In cloud environments with ephemeral servers and containers, single-layer security isn’t security at all. Cyber-threats target organizations at multiple layers. To protect your applications, workloads, and data in the cloud, multi-layered security needs to be coupled with deep visibility.
For AWS-hosted enterprise assets, security tools like AWS Config, GuardDuty, Macie, Inspector, and others are available of course, for an additional price. Each of these tools serves a separate security function.
Amazon Macie, for example, monitors how sensitive data like Personally Identifiable Information (PII) or IP are accessed and moved. In case of unauthorized access, you get an alert. Currently, Macie supports Amazon S3, support for other databases are yet to come. Amazon GuardDuty offers continuous monitoring and threat detection. Amazon Inspector monitors applications for exposure, vulnerabilities, and deviations from best practices, to assess security posture and compliance.
AWS security tooling in a multi-cloud era
The Achilles heel of native tools is the overhead of combining their point functionality for comprehensive cloud security. AWS native threat detection tools rely on managed rule-sets. Rules need to be updated every time threat intelligence uncovers new attack profiles.
Nowadays, multi-cloud environments are increasingly common where enterprise workloads could be distributed across AWS, Azure, GCP, etc. AWS tools are built for the AWS cloud. To support multi-cloud platforms, new security tools must be added to the mix. This fragments the security architecture and also drives up security expenses.
There’s no easy way to seamlessly configure, integrate, and keep using this patchwork of security tools. Also, point security solutions do not necessarily add-up in functionality when combined together. They are simply not designed that way. This impacts an enterprise’s ability to have deep visibility and continuous awareness of runtime activities in the cloud. On the other hand, building use-case specific custom security tools drain significant time and human capital.
Overcoming the challenges of native tools
An optimal way to overcome these challenges is to opt for an end-to-end security platform that protects the application, ID, workload, and host layers of the cloud – layers where enterprise and user data are typically transacted. In container-based multi-cloud architectures, a host-based IDS platform can drastically improve the cloud security posture for enterprises in many ways.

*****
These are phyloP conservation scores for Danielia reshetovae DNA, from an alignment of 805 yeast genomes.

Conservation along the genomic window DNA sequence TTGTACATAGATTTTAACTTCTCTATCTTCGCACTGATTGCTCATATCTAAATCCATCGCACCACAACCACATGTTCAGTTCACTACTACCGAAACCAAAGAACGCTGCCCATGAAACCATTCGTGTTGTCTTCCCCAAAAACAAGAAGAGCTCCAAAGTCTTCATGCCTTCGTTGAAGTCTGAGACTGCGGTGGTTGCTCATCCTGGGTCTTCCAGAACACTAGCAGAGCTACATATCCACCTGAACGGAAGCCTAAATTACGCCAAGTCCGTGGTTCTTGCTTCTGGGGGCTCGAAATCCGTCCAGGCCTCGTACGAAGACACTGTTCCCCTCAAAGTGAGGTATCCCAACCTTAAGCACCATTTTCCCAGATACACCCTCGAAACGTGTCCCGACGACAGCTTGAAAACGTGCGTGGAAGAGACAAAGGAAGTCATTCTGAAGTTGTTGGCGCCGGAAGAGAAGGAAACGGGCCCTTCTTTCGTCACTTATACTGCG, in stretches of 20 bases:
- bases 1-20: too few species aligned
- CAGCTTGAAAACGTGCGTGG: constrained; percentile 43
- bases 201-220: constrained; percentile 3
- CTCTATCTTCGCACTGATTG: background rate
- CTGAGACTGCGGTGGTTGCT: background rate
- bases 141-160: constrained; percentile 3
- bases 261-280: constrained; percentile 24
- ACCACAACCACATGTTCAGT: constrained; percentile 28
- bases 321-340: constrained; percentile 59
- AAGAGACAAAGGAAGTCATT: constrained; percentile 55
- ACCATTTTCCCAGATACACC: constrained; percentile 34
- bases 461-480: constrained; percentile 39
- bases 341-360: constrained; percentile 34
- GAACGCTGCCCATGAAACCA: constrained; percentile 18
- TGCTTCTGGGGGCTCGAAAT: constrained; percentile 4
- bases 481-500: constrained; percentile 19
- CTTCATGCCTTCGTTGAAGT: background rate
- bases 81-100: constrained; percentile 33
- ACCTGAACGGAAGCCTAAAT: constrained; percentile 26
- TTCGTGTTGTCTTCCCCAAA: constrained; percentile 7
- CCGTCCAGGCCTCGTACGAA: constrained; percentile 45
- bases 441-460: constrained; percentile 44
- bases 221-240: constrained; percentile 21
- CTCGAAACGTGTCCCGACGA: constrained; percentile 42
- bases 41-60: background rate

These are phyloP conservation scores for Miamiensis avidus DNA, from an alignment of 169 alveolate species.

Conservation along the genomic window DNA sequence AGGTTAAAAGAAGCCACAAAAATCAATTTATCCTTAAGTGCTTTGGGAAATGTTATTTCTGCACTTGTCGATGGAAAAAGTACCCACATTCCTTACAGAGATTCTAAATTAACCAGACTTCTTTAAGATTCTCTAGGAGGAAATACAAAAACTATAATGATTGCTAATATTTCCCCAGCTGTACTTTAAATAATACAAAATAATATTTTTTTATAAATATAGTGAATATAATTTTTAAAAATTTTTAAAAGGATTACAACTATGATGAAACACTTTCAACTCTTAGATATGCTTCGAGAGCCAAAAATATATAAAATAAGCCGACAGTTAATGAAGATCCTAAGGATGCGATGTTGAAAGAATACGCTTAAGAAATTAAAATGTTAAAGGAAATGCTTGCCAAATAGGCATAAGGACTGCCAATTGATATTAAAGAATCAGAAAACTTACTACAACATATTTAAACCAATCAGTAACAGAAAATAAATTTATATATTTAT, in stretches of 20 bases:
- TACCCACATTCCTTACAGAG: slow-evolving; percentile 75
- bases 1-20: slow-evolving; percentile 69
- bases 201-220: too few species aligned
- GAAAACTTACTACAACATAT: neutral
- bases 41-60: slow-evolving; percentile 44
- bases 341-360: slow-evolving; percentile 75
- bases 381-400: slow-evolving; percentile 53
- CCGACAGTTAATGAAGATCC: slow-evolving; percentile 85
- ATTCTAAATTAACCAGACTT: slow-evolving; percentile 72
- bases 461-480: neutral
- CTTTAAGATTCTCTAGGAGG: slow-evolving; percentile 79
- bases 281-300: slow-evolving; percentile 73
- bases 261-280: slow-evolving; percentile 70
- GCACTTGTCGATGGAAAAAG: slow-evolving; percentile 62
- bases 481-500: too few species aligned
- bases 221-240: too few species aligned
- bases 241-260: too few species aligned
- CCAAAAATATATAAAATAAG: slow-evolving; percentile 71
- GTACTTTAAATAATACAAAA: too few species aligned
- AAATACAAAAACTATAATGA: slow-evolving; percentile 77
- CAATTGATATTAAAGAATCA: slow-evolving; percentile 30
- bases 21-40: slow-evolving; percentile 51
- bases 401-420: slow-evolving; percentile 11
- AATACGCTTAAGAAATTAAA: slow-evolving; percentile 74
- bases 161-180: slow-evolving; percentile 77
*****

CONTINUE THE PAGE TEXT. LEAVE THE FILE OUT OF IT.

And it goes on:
Ease of Integration
A single solution for multi-cloud environments is more cost-efficient as it simplifies integration and usage. A machine learning-based solution with process-level visibility can provide a continuous view of behavioral abnormalities for all enterprise workloads and containers in the cloud. Low alert noise and user-friendly visualization are also essential to reduce triage time.
The breadth and depth of visibility to all processes and applications across the entire scope of an organization’s cloud helps to identify potential bad actors and threats. Unlike native tools, a unified security solution from a third-party like Lacework’s host-based intrusion detection system (HIDS) uses anomaly detection algorithms and machine learning to analyze every application and user behavior inside a workload.
The coverage includes all issues on SSH, parent hierarchy, user privilege change, process communication, machine communication, internal and external data transfers, and other cloud events. This comprehensive in-depth visibility helps to detect anomalies across layers, leaving no hidden space at the application and data layer for bad actors to hide.
Accurate Threat Defense
A major differentiator for security solutions is their level of accuracy in detecting anomalies. AWS GuardDuty uses managed rule-sets for threat detection. Compared to rule-based anomaly detection, automated threat defense based on behavioral abnormalities provides greater accuracy.
When events are analyzed against normalized behavior, only truly problematic activities are surfaced. In this approach, instead of individually investigating every machine, user, and application, behavior baselining clusters these together based on historical behavior analysis. An alert is triggered only when behavior is abnormal. This drastically reduces the number of alerts and improves its accuracy.
AWS CloudTrail Analysis
AWS security tools include CloudTrail that collect important data about events and account activities. CloudTrail has a strong logging structure to track changes and updates but doesn’t include intelligence to flag problems. To correlate the logs with your configurations and settings, CloudTrail logs need to be analyzed.
Lacework analyzes CloudTrail logs to provide users a continuous and automated view into their cloud environment.
In multi-cloud environments, cyber threats are more imminent, and their consequences more severe. To prevent loss and to remain compliant, businesses need iron-clad solutions. Otherwise, security breaches become a certainty, and the odds of a quick and complete recovery shrink considerably.
In AWS, native tools are not enough to give you the threat visibility you need in single or multi-cloud domains. Lacework’s deep visibility into all cloud activity and user-friendly visualization enable quicker threat detection. After a breach is identified, security teams can create lambda scripts within AWS to rapidly remediate the incident.
So why increase cost, complexity and the attack surface with a patchwork of solutions? Instead, strengthen the security posture of your cloud environment with the reliability and cost-efficiencies of a unified, automated host-IDS platform.